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I know this was already questioned, but i want to ask, if it would be less confusing and better to use:

  • "A lot of water is wasted." instead of
  • "Lots of water is wasted.

Where "Water" is uncountable, describing much water or a great amount of water seems to me more suitable by "a lot of", also we don't say "muchs of particles are wasted"

A second reason is that "lot" means "more" by it self, why to add the "s" ? Except we want to describe a lot of parts of something / many groups.

Also remembering on the rules of double negatives, where we don't say "I wasn't not running"

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    To me there is no real difference. 'A lot of water' is more emphatic to my mind and, strictly speaking, your second sentence should be 'Lots of water are wasted', since 'Lots' is plural. I do not understand the relevance of your point about 'double negatives'. – Lee Leon Nov 29 '17 at 9:01
  • no: Apples are tasty. Water is wasted. Great parts of the water are wasted. This is exactly "the confusion" i am talking about when using "lots of parts are...." – FrankMK Nov 29 '17 at 9:09
  • In the same way, you don't say "many much or a lot of many" or "plenty much" :-) – FrankMK Nov 29 '17 at 9:16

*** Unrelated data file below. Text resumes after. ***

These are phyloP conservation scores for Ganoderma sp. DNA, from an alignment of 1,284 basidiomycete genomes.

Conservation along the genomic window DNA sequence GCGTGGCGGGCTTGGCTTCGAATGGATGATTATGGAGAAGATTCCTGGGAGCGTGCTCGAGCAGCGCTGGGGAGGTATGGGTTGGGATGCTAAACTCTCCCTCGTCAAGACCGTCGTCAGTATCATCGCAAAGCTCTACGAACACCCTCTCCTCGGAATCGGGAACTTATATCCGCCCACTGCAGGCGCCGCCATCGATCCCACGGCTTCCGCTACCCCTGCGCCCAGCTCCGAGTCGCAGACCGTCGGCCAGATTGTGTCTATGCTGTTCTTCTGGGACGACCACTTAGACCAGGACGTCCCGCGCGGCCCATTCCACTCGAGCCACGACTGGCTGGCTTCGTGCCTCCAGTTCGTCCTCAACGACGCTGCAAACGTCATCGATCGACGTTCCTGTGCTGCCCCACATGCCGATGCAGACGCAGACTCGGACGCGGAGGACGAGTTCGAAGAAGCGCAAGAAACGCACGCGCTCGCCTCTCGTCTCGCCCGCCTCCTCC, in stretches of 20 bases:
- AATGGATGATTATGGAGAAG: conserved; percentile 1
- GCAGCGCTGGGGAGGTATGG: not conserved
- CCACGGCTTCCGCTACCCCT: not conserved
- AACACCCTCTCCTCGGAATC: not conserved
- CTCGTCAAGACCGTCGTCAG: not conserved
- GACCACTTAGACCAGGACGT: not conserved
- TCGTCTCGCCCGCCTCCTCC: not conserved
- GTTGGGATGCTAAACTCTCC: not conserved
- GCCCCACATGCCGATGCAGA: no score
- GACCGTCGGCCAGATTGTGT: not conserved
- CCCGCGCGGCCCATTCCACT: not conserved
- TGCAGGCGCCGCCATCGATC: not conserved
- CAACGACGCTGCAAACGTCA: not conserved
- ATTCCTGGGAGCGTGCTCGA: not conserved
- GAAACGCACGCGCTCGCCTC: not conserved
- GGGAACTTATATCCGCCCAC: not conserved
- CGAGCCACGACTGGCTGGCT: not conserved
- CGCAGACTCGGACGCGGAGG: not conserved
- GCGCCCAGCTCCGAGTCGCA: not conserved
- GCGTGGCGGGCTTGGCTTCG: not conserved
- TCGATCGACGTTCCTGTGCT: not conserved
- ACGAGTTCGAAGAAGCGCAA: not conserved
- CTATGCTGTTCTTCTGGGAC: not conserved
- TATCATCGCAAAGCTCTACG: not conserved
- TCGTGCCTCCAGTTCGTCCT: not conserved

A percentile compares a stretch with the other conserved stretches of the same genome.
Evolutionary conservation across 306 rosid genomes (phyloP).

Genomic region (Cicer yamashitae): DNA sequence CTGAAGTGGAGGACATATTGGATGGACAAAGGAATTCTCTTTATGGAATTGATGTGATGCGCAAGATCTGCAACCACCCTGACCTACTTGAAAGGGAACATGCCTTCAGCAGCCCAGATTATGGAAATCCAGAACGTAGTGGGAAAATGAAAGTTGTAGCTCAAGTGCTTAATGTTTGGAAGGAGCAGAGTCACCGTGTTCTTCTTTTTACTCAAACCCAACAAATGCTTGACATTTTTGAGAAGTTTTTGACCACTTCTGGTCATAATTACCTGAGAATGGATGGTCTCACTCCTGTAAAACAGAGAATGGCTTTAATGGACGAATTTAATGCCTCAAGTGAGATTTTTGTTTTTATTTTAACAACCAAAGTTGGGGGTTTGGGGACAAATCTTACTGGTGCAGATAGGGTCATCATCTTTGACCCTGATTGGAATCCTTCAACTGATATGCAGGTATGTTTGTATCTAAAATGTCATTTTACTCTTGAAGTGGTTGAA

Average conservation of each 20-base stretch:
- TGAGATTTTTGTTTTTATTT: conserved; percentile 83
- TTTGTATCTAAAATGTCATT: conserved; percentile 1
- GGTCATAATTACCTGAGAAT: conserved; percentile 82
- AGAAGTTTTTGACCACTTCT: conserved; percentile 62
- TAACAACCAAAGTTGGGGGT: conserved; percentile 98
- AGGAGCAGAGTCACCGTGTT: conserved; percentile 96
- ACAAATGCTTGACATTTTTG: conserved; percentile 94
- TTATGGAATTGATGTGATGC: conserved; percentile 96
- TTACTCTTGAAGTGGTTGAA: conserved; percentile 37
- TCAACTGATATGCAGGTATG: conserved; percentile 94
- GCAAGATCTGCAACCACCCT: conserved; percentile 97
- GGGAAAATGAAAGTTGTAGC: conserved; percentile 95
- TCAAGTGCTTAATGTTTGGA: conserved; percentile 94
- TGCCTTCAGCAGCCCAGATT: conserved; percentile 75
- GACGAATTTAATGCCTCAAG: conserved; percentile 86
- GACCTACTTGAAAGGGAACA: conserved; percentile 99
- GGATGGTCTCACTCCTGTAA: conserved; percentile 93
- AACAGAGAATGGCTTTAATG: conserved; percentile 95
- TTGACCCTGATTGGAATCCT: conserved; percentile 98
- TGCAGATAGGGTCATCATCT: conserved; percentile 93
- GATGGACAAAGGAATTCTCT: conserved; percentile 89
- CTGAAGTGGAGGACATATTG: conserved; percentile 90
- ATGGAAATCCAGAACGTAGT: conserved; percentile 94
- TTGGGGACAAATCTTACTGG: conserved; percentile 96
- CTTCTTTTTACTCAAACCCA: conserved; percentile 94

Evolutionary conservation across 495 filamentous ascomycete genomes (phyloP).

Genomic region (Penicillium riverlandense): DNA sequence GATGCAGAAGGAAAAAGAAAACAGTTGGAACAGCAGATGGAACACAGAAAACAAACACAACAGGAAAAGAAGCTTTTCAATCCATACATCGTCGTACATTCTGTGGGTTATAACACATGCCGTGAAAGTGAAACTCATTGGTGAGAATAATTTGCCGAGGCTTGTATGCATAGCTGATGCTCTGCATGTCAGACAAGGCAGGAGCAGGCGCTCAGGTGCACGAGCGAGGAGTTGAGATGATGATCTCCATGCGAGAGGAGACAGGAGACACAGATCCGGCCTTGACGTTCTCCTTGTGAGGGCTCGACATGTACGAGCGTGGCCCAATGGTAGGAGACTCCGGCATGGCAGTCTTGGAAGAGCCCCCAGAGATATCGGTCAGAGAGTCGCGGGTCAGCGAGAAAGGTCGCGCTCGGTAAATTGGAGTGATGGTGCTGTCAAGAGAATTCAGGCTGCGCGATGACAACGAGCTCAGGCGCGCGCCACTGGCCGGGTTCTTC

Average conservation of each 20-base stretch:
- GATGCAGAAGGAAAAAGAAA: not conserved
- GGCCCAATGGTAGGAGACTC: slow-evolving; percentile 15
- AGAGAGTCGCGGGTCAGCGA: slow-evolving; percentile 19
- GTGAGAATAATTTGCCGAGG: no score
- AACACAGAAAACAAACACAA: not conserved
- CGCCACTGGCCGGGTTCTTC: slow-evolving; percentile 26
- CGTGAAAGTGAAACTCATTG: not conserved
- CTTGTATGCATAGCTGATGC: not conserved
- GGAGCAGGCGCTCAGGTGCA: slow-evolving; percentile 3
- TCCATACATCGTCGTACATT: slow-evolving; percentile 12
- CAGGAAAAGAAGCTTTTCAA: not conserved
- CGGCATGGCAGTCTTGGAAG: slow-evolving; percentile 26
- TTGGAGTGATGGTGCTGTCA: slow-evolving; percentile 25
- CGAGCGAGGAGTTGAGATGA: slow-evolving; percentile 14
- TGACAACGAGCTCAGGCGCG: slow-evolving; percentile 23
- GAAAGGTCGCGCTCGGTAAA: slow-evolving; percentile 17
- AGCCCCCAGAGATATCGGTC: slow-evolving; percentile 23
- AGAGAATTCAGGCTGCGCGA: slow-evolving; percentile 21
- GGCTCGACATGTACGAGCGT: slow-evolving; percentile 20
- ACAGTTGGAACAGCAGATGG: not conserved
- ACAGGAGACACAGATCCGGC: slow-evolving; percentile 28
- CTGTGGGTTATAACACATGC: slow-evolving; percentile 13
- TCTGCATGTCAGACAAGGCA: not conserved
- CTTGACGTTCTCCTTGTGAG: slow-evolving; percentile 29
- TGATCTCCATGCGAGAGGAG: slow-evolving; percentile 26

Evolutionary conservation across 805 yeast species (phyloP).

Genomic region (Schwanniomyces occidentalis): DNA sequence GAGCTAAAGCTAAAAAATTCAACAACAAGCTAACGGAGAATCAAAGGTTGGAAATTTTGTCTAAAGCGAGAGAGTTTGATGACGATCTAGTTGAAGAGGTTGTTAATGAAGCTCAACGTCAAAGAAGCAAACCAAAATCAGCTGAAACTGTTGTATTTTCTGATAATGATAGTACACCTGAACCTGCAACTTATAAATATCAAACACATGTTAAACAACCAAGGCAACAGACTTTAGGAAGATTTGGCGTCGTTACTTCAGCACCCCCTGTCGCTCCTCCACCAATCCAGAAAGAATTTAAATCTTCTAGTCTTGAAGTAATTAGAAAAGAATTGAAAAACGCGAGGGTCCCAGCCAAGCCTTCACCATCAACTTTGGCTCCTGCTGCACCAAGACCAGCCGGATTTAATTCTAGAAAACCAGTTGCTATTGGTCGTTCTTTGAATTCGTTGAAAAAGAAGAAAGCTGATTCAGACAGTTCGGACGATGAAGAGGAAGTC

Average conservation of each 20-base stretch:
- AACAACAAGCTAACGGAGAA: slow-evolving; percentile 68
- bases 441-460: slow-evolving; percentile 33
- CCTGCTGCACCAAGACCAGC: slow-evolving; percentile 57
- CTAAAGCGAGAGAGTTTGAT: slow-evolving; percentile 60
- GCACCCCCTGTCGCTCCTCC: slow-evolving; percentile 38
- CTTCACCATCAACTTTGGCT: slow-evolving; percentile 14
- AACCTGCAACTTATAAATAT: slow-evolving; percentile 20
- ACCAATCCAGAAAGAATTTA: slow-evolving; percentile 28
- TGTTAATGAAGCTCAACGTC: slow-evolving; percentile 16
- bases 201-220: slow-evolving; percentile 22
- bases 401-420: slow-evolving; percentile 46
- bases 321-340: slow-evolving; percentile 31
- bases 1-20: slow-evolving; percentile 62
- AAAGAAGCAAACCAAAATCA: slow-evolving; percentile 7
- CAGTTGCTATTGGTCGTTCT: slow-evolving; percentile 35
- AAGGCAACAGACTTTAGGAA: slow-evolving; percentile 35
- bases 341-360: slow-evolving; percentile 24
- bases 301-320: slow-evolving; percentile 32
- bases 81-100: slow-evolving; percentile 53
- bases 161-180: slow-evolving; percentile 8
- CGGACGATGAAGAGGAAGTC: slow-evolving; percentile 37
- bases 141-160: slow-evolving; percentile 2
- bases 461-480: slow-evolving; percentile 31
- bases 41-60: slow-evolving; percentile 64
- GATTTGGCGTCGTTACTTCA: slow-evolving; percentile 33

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    'Lots of' is an informal usage and doesn't have a logical meaning. We might sign a greetings card 'Lots of love, X', or say 'There were lots of people at the party'. In making a serious point about water economy, we would refer to 'a lot of water' or 'a great deal of water'. – Kate Bunting Nov 29 '17 at 9:20
  • I would agree with @KateBunting here, but note that 'Lots' is still plural. Taking Kate's example, you would say 'There were lots of people', or you would say 'There was a lot of people' - however, few people would actually bother about the slight inconsistency of 'There was lots of people': 'A lot' and 'Lots' are in most cases used interchangeably. – Lee Leon Nov 29 '17 at 9:28
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"Lots of" is a colloquialism, ie not formally correct. It is similar in meaning to "loads of", "heaps of", etc, when used to describe the size of a single group or quantity. As KateBunting says in the comments above it has no logical meaning, and might be an example of hyperbole.

If "a lot of" means "A large number of", then "lots of" means "a multiple of large numbers of". The distinction between this and "a large number of" is logically meaningless.

Note that "a lot" has several meanings, some of them more precise: for example, at an auction, the word "lot" is used to describe a specific group of items offered for sale. In this sense, we could say "there were 5 lots of items for sale", and that makes sense. But when we say "there were lots of people there", we're using the informal meaning.

So, the difference is to do with formality. Sometimes, you may wish to be informal, and other times you may wish to be more formal. It depends on the nature of the communication. If you were writing a report on water wastage, you might want to stick with the more formal "voice", and so you would say "A lot of water is wasted".

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